Describing God is hard. How do you accurately describe the foundation of all being, the beginning and the end, the spark of creation, the source of wisdom and love. Monty Python had a prayer in one of their movies, “Oh God, you are so big, so very huge, gosh, we’re all impressed down here’ I can tell you.” As silly as this prayer is, I’m not sure I can do any better. Anything we can say about God is going to be grossly inadequate and at best metaphoric. Really, one of the ways religion becomes dangerous is when we forget that our beliefs are only drops in a cosmic bucket. Whenever humans have become so arrogant as to believe they can define God, that image invariably resembles the human creator and excludes everyone else.
This is not to say that it’s wrong to invent images of God. A traditional idea has been the old man with the big beard. Maybe a loving mother? Maybe you think of God as a sunset or the ocean. Maybe you see God in the permanence of mountains or the endlessness of the prairie sky. As long as we remember that these are only tools to imagine God and not God itself, these images can help us build a relationship with the unknowable divine.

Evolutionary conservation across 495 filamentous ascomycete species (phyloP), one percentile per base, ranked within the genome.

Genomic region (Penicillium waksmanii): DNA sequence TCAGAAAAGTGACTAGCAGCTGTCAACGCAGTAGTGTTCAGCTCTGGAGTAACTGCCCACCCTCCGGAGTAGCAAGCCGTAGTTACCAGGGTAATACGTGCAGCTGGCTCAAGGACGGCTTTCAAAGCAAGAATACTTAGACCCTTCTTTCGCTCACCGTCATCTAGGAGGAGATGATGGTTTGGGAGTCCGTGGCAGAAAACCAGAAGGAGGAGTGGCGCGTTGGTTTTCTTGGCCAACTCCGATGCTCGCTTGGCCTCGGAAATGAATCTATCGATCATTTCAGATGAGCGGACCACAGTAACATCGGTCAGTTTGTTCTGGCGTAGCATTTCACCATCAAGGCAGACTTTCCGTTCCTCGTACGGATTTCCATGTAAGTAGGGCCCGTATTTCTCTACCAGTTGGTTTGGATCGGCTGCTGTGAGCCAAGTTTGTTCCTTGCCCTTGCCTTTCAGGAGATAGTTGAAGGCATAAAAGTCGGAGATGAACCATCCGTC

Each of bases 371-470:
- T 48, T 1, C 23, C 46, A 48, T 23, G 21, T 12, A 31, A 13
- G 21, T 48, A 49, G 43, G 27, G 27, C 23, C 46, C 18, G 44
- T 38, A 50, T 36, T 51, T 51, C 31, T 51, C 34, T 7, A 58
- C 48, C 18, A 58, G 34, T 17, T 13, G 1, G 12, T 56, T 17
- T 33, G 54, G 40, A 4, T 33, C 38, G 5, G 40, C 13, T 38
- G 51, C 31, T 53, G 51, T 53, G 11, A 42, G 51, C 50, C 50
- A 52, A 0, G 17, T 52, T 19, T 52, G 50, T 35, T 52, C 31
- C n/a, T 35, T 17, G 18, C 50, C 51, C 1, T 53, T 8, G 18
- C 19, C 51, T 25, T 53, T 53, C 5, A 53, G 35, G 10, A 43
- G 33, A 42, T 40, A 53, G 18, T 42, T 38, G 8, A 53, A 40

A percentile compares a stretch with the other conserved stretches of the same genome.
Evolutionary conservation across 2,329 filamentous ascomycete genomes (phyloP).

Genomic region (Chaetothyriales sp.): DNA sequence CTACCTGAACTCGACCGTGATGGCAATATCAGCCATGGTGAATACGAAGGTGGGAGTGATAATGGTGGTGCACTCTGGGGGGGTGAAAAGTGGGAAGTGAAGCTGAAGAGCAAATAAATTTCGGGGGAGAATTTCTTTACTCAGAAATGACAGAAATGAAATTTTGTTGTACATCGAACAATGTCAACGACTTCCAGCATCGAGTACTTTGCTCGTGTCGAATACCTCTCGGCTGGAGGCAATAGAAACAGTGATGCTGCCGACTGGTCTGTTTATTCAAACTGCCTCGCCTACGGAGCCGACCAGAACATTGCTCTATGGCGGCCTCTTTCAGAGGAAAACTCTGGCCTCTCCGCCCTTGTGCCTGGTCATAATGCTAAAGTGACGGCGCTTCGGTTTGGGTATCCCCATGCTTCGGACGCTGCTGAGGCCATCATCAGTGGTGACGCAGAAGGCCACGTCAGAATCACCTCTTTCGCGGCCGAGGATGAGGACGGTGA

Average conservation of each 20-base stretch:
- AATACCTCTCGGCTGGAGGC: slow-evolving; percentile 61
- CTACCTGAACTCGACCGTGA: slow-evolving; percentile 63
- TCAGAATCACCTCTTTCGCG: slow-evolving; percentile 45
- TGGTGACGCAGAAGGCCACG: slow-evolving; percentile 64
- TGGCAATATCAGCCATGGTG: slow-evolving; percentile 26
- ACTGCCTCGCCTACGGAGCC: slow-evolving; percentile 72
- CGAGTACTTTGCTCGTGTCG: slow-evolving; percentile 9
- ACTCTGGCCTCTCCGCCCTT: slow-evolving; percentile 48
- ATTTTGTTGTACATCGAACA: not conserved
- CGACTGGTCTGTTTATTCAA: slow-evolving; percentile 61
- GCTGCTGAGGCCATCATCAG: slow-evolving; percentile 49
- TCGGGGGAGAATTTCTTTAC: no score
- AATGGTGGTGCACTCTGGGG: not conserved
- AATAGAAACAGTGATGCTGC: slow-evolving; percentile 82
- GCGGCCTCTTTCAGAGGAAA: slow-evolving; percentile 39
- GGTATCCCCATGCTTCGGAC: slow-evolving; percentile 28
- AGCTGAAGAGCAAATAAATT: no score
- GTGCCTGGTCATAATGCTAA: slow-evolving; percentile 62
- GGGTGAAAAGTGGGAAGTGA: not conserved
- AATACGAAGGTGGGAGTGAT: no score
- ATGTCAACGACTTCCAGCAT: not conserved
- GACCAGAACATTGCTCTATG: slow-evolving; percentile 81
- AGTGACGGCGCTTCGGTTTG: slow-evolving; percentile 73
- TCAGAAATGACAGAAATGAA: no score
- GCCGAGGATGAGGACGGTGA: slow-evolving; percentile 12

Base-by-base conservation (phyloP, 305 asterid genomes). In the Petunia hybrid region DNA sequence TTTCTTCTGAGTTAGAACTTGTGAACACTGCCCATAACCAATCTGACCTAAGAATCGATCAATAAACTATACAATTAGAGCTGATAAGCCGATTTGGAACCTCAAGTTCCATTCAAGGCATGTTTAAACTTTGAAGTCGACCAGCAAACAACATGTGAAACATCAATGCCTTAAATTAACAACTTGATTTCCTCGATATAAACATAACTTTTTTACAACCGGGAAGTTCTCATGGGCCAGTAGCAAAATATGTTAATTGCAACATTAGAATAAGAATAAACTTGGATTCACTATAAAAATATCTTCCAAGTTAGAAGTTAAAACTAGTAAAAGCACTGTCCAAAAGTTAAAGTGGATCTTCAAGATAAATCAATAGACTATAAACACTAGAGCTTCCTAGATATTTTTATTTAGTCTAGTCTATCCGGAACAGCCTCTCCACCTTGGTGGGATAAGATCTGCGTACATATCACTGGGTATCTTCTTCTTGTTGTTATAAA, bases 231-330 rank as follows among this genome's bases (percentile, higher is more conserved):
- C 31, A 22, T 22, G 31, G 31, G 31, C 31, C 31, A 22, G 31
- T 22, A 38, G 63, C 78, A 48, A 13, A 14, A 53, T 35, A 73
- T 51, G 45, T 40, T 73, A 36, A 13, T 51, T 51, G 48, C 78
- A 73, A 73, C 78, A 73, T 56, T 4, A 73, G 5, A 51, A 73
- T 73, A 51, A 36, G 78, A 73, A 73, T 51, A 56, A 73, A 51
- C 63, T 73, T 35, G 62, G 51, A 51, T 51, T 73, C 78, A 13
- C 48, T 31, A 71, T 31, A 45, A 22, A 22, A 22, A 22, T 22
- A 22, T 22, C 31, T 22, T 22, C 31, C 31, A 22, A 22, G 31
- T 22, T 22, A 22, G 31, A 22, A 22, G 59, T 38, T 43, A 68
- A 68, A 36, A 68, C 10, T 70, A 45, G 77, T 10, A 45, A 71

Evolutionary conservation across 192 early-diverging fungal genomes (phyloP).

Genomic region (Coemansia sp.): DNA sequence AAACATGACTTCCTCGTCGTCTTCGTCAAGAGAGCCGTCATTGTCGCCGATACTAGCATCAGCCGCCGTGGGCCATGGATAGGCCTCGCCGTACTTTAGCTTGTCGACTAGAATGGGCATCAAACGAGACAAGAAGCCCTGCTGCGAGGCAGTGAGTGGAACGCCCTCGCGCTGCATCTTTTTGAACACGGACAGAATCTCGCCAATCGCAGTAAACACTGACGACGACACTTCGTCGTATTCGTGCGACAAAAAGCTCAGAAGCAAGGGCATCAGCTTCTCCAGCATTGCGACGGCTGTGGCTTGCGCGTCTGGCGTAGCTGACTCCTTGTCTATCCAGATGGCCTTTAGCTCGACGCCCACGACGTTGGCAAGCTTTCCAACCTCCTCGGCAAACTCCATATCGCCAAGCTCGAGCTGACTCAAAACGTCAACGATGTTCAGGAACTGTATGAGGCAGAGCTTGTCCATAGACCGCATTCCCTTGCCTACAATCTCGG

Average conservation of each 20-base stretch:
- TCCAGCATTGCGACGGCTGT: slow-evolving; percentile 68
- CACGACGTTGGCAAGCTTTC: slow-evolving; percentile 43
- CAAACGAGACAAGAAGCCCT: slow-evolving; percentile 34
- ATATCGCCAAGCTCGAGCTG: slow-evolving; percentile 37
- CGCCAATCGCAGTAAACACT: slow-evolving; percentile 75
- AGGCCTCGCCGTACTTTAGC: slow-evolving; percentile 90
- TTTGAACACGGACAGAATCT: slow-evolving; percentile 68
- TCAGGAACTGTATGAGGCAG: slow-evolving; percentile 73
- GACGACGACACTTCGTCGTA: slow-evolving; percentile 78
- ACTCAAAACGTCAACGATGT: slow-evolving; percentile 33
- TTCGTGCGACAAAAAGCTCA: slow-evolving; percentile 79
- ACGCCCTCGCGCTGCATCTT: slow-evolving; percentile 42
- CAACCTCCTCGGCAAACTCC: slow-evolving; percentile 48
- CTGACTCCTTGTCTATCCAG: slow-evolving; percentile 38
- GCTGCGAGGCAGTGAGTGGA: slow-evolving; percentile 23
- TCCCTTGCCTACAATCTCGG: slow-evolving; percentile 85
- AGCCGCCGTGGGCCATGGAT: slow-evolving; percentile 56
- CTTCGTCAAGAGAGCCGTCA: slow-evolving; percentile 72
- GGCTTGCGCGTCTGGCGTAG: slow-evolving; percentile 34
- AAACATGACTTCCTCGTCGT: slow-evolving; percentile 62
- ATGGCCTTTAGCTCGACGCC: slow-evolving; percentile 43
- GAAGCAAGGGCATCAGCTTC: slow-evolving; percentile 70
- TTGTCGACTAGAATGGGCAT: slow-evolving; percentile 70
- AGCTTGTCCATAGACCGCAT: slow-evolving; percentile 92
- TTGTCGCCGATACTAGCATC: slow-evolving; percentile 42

For me, I love the idea of God as an idealized parent. Someone who loves us without beginning or end, someone who guides us, protects us and wishes wonderful lives for us, but in the end, lets us make our own decisions, suffer our own mistakes and celebrate our own victories.
Jesus is often refereed to as the son of God and from what we can read in the Gospels, Jesus was quite comfortable with this image. Again though, I think this is only a smidgen of the unknowable reality of God’s relationship with Jesus. Often, we read of Jesus praying to his father and in today’s Gospel reading, in one of the very few times we hear of God speaking in the second testament, we hear God calling Jesus his son.